December 6, 2005
Representing the Society of Nuclear Medicine (SNM), George Sgouros, PhD, a researcher at Johns Hopkins University School of Medicine, spoke to the Department of Energy (DOE) Office of Biological and Environmental Research Advisory Committee (BERAC) at the December 5 public meeting regarding the budget cuts to basic nuclear medicine research within the Medical Applications and Measurement Science Program. Until the fiscal year (FY) 2006 budget cuts, Dr. Sgouros’s laboratory led a DOE-funded project investigating the area of patient-specific dosimetry and the radiobiological modeling of targeted radionuclide therapy.
“The McMahon bill which established the Atomic Energy Commission, precursor to the Department of Energy, stated that the Commission is authorized and directed to make grants-in-aid for the conduct of research and development activities relating to utilization of fissionable and radioactive materials for medical or health purposes,” said Dr. Sgouros.” “The present-day version of this mandate was included in the submitted budget but, unfortunately, it was followed by the words ‘terminated in FY ’06.’”
Dr. Sgouros went on to say that, “The best way to predict the future is to have a hand in shaping it. As the scientific advisory committee, charged with advising the DOE BER program regarding the scientific direction that it should take, you have the opportunity to ensure that the support for molecular imaging and nuclear medicine research, so fruitful in the past and so vital to the future of the nations healthcare remains a supported and championed mandate of the DOE BER program.”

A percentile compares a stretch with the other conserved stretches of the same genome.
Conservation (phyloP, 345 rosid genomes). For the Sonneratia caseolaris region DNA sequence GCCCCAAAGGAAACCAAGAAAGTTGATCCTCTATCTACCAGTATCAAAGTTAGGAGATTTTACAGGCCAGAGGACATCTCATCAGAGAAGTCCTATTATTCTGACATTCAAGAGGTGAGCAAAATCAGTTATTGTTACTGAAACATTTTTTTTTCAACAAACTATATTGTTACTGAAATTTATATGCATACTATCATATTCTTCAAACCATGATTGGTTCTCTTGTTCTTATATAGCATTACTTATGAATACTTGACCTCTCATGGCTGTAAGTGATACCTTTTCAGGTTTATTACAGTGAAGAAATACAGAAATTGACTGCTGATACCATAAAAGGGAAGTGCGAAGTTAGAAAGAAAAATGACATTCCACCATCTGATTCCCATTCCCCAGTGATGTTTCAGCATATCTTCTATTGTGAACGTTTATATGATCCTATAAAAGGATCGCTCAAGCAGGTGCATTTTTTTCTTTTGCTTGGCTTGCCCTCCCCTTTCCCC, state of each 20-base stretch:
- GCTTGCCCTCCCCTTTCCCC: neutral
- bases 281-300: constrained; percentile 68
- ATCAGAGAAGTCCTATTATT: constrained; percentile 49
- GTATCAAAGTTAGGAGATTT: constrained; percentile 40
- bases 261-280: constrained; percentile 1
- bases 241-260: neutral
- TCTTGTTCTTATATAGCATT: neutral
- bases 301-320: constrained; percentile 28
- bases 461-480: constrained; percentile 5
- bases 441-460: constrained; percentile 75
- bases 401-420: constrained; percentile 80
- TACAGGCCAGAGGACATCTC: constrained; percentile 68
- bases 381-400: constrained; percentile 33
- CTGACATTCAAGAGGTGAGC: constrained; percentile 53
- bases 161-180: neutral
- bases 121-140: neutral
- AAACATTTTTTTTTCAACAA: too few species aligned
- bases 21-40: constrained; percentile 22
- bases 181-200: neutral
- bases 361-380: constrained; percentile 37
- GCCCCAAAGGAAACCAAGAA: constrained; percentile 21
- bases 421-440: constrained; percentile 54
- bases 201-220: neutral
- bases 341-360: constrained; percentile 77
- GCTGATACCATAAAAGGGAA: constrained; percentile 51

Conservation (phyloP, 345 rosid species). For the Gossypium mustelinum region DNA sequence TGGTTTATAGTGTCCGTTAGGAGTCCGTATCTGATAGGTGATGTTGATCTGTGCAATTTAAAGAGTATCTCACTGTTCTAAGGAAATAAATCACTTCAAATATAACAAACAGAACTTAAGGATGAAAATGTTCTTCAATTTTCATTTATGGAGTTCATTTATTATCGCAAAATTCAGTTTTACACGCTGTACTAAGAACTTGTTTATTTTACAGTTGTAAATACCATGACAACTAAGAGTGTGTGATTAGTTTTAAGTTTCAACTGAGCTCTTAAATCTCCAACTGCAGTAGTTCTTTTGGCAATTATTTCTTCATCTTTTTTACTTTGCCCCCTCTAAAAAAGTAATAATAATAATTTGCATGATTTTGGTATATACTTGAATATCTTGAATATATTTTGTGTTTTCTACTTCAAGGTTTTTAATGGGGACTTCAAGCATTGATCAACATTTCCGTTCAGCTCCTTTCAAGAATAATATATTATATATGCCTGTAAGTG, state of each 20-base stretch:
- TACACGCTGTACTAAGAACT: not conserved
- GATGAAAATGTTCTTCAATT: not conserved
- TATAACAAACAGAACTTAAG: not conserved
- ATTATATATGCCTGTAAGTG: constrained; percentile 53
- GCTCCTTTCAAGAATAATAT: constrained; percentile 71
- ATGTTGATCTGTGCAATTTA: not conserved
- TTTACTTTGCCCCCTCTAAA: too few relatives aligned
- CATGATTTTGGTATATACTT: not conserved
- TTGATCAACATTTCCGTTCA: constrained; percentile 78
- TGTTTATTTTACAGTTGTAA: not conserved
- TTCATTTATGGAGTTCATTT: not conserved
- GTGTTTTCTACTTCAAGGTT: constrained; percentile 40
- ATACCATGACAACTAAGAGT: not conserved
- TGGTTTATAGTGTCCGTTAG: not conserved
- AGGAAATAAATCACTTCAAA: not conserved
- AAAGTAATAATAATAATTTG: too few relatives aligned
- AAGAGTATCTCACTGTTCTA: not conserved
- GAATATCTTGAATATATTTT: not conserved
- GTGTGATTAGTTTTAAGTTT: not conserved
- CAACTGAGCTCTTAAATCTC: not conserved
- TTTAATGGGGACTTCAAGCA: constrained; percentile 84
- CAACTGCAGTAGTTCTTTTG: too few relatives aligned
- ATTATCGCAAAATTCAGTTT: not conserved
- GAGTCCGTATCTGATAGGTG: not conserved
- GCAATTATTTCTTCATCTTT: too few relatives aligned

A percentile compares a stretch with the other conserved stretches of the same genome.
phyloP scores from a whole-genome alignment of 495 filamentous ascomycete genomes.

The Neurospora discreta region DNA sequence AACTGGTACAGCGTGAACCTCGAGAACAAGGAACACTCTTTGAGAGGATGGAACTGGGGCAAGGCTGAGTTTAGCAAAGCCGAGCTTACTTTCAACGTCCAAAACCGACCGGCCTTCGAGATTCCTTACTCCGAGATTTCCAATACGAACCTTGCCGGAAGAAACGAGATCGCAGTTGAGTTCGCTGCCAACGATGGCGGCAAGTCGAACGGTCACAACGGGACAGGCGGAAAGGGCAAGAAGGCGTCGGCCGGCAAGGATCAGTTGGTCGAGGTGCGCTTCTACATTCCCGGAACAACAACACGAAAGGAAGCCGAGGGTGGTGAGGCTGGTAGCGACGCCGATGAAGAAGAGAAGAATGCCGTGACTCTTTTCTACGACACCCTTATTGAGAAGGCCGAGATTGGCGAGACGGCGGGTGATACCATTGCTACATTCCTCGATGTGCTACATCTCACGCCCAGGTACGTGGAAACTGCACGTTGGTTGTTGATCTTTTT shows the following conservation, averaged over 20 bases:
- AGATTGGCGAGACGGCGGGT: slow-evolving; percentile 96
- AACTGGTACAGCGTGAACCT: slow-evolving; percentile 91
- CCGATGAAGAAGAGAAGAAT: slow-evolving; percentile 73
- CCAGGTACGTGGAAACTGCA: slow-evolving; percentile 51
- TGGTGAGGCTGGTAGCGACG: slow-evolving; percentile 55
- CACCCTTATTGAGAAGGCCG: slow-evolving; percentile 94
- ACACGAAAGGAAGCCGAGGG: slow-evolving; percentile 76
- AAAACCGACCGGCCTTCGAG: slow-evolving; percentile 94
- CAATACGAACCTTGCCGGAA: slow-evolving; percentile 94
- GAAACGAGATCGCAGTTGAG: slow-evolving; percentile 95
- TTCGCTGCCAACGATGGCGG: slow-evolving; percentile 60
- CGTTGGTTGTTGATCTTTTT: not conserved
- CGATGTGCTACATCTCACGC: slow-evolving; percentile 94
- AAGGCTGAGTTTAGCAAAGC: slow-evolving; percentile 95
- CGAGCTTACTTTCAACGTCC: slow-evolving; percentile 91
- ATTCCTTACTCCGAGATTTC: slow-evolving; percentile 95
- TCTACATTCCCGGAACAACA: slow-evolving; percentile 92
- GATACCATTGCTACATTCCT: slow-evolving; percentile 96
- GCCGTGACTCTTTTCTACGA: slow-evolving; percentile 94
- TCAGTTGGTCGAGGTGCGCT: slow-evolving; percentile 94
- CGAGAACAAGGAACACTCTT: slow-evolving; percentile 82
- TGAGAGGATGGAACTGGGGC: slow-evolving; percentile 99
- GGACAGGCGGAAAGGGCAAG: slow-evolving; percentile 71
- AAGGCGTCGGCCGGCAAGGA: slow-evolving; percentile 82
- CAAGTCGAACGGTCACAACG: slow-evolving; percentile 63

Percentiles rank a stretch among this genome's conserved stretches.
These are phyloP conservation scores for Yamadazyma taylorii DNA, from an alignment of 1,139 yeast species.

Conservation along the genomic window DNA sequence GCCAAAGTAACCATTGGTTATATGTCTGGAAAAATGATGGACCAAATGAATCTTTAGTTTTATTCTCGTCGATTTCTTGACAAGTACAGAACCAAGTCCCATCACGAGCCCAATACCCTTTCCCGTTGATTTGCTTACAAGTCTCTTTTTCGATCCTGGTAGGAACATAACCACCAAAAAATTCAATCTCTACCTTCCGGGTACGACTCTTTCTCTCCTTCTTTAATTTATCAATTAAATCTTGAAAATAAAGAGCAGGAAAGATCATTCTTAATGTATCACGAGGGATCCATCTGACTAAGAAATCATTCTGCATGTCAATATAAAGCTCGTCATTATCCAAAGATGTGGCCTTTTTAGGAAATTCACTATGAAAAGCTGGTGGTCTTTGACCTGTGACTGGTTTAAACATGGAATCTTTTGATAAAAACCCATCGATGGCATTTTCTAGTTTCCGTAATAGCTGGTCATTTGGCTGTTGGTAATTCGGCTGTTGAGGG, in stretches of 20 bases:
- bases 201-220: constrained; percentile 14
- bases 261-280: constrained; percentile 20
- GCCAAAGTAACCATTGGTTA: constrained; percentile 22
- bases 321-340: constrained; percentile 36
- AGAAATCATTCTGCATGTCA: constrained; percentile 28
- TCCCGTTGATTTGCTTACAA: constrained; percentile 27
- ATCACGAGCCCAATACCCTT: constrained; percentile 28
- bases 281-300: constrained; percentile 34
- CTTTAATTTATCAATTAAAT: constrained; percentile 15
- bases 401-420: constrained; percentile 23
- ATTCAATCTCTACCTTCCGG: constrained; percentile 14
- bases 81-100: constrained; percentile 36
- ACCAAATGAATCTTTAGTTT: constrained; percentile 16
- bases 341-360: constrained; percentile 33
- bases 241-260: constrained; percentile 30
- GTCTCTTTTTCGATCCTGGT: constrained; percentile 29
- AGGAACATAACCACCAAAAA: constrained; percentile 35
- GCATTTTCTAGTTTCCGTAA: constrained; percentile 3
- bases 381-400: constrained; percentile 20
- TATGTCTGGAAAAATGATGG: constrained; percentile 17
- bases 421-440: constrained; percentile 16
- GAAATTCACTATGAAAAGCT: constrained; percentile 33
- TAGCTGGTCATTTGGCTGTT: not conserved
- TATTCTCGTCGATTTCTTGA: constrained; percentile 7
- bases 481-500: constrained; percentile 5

DOE BER staff and BERAC—an independent DOE advisory committee consisting of leading investigators in the biological and environmental sciences—expressed regrets for the unfortunate disruption caused to nuclear medicine research by the fiscal year 2006 budget. In fact, BERAC members and nuclear medicine community leaders, Joanna S. Fowler, PhD, and Steven M. Larson, MD, recommended a formal restatement of BERAC’s history of support for nuclear medicine research, as given by the April 2004 BERAC Report on Radiopharmaceuticals (.Pdf file). Drs. Larson and Fowler warned other BERAC members that this sort of program cut could happen to any of the DOE-supported sciences, and nothing is sacred in this tight federal budget climate.
During the BERAC meeting, DOE BER staff discussed an upcoming National Academy of Sciences report on the future of basic nuclear medicine research and where it ultimately belongs (NIH, DOE, etc.). The NAS report on nuclear medicine should be made available to the public by late 2006. Although the NAS report will not be published in time to prevent disruption to current projects under the Medical Applications and Measurement Science Program, the SNM recognizes the DOE Office of Science BER staff for their much-appreciated efforts to ensure a long-term future for basic nuclear medicine research.